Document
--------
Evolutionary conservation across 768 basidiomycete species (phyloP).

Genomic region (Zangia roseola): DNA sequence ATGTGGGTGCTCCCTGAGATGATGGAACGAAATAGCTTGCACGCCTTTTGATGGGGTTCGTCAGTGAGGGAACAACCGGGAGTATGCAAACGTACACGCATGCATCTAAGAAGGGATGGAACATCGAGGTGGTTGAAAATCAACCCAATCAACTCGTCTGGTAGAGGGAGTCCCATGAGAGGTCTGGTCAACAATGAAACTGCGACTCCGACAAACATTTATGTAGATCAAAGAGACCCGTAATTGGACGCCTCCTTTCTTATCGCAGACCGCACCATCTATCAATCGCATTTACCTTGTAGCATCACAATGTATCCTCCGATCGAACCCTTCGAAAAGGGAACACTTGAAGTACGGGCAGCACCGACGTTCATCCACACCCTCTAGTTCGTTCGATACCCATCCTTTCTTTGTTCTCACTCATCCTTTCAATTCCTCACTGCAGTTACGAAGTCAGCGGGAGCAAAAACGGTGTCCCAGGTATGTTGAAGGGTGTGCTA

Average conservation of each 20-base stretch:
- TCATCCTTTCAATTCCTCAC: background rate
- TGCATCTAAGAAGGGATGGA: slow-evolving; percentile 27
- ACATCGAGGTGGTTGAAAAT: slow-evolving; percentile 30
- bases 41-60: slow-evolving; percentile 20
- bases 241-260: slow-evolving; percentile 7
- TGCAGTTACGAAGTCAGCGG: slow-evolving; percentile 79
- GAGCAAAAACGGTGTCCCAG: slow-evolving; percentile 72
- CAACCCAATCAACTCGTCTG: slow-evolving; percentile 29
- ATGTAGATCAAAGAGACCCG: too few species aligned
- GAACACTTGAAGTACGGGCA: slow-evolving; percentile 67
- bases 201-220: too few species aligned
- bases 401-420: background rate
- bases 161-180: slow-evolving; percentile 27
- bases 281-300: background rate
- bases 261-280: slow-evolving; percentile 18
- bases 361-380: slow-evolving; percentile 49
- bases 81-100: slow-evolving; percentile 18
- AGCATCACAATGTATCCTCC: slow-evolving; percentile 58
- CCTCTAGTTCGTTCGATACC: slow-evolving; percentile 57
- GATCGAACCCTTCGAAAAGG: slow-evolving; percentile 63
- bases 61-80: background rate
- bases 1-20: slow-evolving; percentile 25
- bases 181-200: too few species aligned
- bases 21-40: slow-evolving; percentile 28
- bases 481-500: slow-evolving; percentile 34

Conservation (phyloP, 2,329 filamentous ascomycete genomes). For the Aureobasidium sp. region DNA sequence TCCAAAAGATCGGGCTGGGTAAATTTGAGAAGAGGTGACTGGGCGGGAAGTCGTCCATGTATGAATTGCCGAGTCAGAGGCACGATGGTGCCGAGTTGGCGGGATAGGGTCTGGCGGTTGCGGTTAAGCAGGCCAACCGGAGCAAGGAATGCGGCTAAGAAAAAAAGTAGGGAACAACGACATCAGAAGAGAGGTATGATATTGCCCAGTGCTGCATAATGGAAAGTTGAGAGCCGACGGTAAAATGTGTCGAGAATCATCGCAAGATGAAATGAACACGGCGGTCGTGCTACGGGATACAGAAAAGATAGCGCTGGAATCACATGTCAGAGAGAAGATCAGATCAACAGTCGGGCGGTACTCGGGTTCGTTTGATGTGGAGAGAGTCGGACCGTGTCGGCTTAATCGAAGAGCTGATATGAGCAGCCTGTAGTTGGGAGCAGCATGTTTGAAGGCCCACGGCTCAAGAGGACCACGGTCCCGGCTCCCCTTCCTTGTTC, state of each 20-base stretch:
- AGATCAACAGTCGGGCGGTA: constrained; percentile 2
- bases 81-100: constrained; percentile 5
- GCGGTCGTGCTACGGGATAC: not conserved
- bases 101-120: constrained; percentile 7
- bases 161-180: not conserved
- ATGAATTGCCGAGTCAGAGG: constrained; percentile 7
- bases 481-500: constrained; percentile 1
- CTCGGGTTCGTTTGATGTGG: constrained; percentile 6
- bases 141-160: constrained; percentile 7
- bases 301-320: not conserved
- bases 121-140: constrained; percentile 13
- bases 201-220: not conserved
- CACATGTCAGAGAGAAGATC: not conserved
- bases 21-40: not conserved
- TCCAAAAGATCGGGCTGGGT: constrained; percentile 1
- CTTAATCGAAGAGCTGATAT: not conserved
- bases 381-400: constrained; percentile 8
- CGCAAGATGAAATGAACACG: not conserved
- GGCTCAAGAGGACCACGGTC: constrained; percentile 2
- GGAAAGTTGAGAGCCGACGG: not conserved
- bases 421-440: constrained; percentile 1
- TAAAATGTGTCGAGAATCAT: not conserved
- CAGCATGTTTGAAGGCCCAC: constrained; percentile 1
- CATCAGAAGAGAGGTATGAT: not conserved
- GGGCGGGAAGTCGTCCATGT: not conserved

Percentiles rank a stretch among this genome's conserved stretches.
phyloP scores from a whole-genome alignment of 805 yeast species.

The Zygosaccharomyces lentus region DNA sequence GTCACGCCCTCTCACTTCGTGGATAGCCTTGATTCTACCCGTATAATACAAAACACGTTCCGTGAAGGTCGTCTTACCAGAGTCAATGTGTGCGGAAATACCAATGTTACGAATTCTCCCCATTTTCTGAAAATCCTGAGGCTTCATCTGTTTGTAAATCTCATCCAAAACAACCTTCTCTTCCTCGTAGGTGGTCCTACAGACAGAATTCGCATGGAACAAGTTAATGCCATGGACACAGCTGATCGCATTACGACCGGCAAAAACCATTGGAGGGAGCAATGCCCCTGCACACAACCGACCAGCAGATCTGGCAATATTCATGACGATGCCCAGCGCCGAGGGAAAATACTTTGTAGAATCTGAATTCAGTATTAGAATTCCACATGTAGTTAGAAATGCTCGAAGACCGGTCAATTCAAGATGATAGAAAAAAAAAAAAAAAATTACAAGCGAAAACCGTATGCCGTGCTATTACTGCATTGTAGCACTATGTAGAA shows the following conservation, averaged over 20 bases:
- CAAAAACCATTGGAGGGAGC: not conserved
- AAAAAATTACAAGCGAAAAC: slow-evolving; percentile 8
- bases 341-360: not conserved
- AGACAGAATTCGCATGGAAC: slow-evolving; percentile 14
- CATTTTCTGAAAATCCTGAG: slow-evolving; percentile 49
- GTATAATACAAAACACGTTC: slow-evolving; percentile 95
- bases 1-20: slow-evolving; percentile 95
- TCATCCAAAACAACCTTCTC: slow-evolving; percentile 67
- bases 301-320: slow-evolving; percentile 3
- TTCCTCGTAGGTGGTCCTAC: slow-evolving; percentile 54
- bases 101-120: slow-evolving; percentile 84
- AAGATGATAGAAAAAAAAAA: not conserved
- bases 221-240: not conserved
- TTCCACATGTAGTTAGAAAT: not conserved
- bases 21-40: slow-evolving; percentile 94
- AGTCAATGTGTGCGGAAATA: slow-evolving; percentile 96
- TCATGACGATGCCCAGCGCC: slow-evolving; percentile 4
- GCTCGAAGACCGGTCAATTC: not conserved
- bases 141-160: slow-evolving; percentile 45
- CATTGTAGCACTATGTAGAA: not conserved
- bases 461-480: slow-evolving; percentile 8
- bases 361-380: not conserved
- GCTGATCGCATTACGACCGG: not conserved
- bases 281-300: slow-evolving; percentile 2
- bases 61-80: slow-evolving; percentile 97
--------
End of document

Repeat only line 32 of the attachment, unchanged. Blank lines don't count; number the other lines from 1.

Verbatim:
- GCGGTCGTGCTACGGGATAC: not conserved